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Breathe My Air
The two basic materials od Breathe My Air are both ephemeral and invisible as they are vital: Air and Thoughts. Filled with purified and oxygenated air, a temporary pavilion is set up in Beijing’s urban public space. A transparent site that opens to the cityscape, it is dedicated to a "paradoxical conversation" inside, an audio-visual exchange of ideas and thoughts on issues we feel to be at the basis of a dialogue not only between different cultures but between individuals and their respective backgrounds.
THE THOUGHTS EXCHANGED
The conceptual framework for the recordings is based on Oriental Chinese as well as Occidental notions of society, art, nature and environment. It fashions a platform that spans history, time and ideas of both cultures by conducting an exchange between contemporary proponents of art, philosophy and culture.
At the core of our video recordings are notions regarding Progress, Change and Utopia. These terms are examined for their past and present influence on the individual participants and their respective cultures.
Interpretations are grounded in socio-cultural environments. The more we share and interact, the more we learn to perceive our cultural settings as differentiations inside a global perspective, the more prolific, the more intertwined this exchange is going to become, developing new, alternative forms of cohabitation along the way.
THE BORROWED VIEW / SCENERY
The archtectural as well as conceptual setting for the exchange is the pavilion. It traces back to ancient Chinese philosophy and art when scholars would meditate a landscape by inscribing poems and meditate the view on these natural ‘artscapes’ that constituted their sceneries from these specific open architectural structures. Here, the concept of Jie Jing, of "borrowing the scenery" (Chinese for pavilion), comes into play as a cultural practice to incorporate a distant vista into the composition. A river, the ocean, fields, large trees, or even a building—all could serve this purpose, with a distant mountain being the most frequently borrowed scene.
This Chinese interpretation of the pavilion is fused with a Western approach on art that refers to the development of the White Cube as part of modern exhibiting and later the Black Box as its supplement for moving images. Our pavilion as an open structure from where we all project our ideas, utopias and emotions into the surrounding or were we rest for introspection corresponds to our adaptation of yet another showcase—the Green Box (or Blue Box respectively), where we combine the qualities of the White Cube/Black Box with a projecting, participatory, transparent approach.
Borrowing the view of the urban sprawl that makes up our cityscapes today where the ‘poems’ of a consumerist society are engraved in the sight of everybody, we invite the public to literally inhale air of an "utopian formula" and engage in the exchange of a present utopia. We re-direct the view from the economic-political gentrification of the public-to-private urban space into the contemplative atmosphere of the pavilion: In Breathe My Air, the scene / scenery is not a view but the presence that is incorporated in the composition of our artistic arrangement. It is a contemporary conceptual translation of the distant mountain’s presence in form of the ambient air with all its diverse significances.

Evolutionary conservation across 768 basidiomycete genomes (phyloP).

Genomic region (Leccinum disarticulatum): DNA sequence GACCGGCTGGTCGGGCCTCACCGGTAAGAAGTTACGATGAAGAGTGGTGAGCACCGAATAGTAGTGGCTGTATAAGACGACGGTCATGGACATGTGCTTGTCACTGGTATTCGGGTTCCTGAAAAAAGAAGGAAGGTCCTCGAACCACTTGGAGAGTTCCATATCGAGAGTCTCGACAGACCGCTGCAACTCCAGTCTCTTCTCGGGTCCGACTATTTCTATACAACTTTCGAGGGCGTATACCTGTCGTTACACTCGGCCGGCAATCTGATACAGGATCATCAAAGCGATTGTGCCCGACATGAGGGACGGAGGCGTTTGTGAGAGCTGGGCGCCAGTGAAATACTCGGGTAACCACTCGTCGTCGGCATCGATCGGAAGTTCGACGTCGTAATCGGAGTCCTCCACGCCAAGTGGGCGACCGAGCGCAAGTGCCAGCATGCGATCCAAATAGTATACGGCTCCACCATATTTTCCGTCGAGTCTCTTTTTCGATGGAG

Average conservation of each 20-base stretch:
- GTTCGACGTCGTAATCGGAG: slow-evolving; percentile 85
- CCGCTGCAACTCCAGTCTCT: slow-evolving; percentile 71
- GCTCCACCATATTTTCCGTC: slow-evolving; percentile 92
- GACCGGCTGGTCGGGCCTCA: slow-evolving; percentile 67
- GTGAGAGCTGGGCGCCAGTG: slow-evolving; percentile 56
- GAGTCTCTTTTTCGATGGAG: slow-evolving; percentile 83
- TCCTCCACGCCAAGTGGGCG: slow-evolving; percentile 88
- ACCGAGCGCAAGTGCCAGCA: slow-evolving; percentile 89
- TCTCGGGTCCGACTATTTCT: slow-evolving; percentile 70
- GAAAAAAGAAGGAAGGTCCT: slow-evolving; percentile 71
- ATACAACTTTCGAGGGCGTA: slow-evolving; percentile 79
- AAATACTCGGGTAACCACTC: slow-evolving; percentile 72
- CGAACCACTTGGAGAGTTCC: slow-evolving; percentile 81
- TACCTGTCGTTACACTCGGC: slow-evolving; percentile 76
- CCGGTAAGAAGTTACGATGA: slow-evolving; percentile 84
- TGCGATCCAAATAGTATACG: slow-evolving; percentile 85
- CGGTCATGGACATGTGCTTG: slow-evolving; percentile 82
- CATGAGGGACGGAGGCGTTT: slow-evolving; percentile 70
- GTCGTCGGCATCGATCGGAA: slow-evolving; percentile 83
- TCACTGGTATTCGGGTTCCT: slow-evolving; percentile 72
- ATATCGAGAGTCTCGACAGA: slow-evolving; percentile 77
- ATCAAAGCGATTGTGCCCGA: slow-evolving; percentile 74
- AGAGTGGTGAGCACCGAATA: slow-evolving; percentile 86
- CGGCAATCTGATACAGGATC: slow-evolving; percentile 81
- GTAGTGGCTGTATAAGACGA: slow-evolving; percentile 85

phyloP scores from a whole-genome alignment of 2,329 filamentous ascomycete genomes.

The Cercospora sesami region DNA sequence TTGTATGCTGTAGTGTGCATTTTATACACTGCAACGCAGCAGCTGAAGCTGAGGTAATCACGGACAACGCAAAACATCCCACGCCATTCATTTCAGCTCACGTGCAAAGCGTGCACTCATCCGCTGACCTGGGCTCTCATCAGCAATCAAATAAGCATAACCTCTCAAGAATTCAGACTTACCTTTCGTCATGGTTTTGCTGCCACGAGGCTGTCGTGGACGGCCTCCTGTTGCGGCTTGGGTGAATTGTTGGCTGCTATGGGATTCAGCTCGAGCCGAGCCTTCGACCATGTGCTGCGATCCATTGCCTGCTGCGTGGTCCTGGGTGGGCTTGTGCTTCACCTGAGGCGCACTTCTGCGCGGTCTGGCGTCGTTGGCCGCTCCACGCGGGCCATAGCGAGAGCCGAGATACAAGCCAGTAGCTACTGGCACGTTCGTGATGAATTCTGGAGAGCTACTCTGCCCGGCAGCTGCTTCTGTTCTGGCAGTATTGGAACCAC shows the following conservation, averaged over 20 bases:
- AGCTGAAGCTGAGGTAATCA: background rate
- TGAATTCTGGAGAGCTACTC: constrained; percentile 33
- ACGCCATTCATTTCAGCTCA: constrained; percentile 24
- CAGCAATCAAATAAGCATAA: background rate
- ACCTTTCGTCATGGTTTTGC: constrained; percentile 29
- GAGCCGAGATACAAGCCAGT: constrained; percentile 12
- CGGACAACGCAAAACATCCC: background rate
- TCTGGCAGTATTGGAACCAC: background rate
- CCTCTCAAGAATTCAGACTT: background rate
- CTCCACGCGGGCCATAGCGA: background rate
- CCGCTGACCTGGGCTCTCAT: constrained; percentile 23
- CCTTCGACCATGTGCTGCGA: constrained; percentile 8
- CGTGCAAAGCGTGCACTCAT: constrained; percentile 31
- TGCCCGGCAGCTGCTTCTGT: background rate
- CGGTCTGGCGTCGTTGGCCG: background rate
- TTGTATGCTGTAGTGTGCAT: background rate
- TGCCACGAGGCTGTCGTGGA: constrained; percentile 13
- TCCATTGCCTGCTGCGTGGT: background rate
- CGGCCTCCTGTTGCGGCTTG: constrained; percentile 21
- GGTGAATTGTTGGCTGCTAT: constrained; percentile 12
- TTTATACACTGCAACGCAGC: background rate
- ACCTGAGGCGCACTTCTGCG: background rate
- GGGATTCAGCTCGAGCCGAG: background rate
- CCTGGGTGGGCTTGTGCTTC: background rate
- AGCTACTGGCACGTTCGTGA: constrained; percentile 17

This specific concept of ancient Chinese art and philosophy seems to us to hold a significant potential, especially in relation to current artificial approaches to nature and regarding the crucial if not still paradigmatic importance of progress, change and utopia in our world(s). Although we seal the physical space to allow for the air to retain its quality, we open the pavilion visually and also virtually as a space in (or rather out of) which the visitors may participate, by projecting their own ideas and feelings on co-existence inside a single global environment containing diverse approaches to life.
THE THIRD SKIN
By building such a "Third Skin," we aim to facilitate a conversation of a multitude of individual voices and from there develop a vocabulary, an artistic flow that connects these seemingly invisible but vital aspects of our cultural and environmental economies. It addresses a common, forceful and imaginative approach to understand, work on and change our personal as well as environmental habitat that constitute our future and common "assets."
Exchange as an alternative "currency" of socio-cultural information and commodities flows is a practice in personal communication and cultural enrichment that is not standardized (in contrast to money) and is mutual (in contrast to the gift). In a more and more global world, it allows for a direct, fluid, integrative and participative communicationand practice. In Breathe My Air, it materializes to an "invisible sculpture" that is an homage to extended and extensive ranges of perceptions in-between.
As an art project, Breathe My Air can neither change the quality of a city such as Beijing nor influence political or economic powers and their standardized contracts that form our future in reality. What it can do--and what might be called its utopia, is help build our vistors' experience that it does matter and that it is of vital importance to engage yourself by participating, acting, theorizing and last but not least by exchanging on all possible "channels".
a project by:
project launch hosted by:
Sylvia Eckermann and Gerald Nestler
Li Zhenhua, www.bjartlab.com
CHART Contemporary, Megan and KC Connolly
CPU:798, Edward Sanderson
This project supported by:
Austrian Cultural Forum Beijing